Act III, Scene 6 Summary and Analysis
Back among the English at Picardy, captains Gower and Fluellen discuss the bravery of Exeter, who has just won an important military skirmish by holding a key bridge further up the river. (This event is not described in detail in the play. Exeter’s stand took place in an area called Teroune. Henry and his men needed a nearby river crossing to avoid an exhausting, 50-mile trek to the next bridge. Exeter, while reconnoitering, came upon a small bridge that the French were about to destroy. He drove off the enemy and held out until Henry and his troops arrived.)
Describing the scene in his slow-witted fashion, Fluellen praises both Exeter and another soldier he saw on the bridge, the “Aunchient Pistol.” (The Welshman’s dialogue, like that of the other ethnics, Macmorris and Jamy, is sprinkled with idiomatic mispronunciations.) At this point, Pistol himself enters and tries to intercede on behalf of Bardolph, who has been caught stealing and is under the sentence of death. When Fluellen rejects the plea, Pistol exits.
Gower then recollects an earlier meeting with Pistol and exposes him as an “arrant counterfeit rascal,” though Fluellen remains unconvinced. They are interrupted by the arrival of Henry, along with Gloucester and some common soldiers. Fluellen relates the sentence imposed on Bardolph, pointing out that so far the English have not lost a single man in battle—this thief would be the first. Nevertheless, Henry upholds the judgment, adding, “We would have all such offenders cut off.” He repeats his order against looting or committing any other incivility toward French civilians.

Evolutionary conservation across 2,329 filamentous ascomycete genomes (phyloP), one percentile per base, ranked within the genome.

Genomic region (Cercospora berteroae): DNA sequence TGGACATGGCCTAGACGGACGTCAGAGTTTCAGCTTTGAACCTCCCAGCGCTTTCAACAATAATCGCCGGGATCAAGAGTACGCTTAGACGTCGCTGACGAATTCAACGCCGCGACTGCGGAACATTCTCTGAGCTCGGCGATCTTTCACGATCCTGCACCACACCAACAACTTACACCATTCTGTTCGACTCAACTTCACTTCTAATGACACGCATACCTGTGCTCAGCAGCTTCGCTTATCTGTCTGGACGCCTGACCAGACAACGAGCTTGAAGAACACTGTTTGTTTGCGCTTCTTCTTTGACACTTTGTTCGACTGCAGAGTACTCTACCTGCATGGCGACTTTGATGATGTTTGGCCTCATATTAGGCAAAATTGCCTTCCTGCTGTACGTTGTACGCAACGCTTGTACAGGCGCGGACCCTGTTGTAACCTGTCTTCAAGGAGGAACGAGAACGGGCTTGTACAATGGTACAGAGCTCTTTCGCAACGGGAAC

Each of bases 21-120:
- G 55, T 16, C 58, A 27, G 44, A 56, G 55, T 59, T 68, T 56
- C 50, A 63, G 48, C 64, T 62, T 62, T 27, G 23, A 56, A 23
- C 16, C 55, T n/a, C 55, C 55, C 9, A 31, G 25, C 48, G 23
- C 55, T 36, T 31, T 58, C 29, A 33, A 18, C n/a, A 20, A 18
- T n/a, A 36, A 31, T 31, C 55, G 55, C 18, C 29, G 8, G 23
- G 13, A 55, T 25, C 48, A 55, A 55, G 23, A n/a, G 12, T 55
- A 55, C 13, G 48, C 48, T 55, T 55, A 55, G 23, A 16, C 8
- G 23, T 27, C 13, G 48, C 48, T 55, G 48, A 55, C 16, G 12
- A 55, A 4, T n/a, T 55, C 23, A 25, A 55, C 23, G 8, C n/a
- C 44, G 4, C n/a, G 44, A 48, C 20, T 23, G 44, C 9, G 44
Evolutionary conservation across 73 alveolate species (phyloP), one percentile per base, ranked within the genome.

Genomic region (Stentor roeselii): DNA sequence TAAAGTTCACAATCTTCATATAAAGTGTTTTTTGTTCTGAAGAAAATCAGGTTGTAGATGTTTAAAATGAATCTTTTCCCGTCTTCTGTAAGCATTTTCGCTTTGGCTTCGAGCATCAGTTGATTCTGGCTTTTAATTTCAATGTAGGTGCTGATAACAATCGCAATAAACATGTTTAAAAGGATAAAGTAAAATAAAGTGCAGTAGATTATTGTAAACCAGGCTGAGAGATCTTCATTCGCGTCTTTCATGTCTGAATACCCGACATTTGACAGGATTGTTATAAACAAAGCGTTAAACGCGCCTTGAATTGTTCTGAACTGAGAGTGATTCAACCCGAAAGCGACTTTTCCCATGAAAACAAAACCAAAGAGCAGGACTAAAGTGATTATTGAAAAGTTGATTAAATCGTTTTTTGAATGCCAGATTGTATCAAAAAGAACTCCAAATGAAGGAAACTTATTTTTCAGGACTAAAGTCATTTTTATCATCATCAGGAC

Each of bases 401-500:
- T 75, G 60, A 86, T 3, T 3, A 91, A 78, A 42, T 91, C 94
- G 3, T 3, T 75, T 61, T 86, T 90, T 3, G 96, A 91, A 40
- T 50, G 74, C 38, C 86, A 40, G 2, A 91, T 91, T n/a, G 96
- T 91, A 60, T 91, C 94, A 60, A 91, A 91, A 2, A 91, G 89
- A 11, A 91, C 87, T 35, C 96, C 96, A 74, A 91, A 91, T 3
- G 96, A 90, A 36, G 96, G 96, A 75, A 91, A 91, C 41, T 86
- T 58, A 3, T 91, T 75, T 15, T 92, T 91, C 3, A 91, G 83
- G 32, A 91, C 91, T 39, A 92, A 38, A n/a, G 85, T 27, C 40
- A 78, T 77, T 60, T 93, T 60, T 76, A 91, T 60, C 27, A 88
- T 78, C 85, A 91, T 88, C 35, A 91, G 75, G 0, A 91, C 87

At this point, the French herald Montjoy appears, bearing the French king’s demand for ransom. Though admitting that “My army [is] but a weak and sickly guard,” Henry rejects the order out of hand, in effect making himself the ransom price. Come and get me, he tells Charles through his messenger: “We would not seek a battle as we are,/Nor, as we are, we say we will not shun it.” To his own men he says, “We are in God’s hand, not theirs.”
Much has been made about Henry’s decision not to pardon Bardolph, his former companion, for what might be construed as a petty offense—the theft of a “pyx” from a local church. This object was indeed of relatively little value, being a paten , or communion plate rather than a chalice or other golden artifact. However, the principle involved was an extremely serious one, because by law any theft from a church was a capital crime. Pardoning Bardolph would set a momentous precedent,...
(The entire section is 653 words.)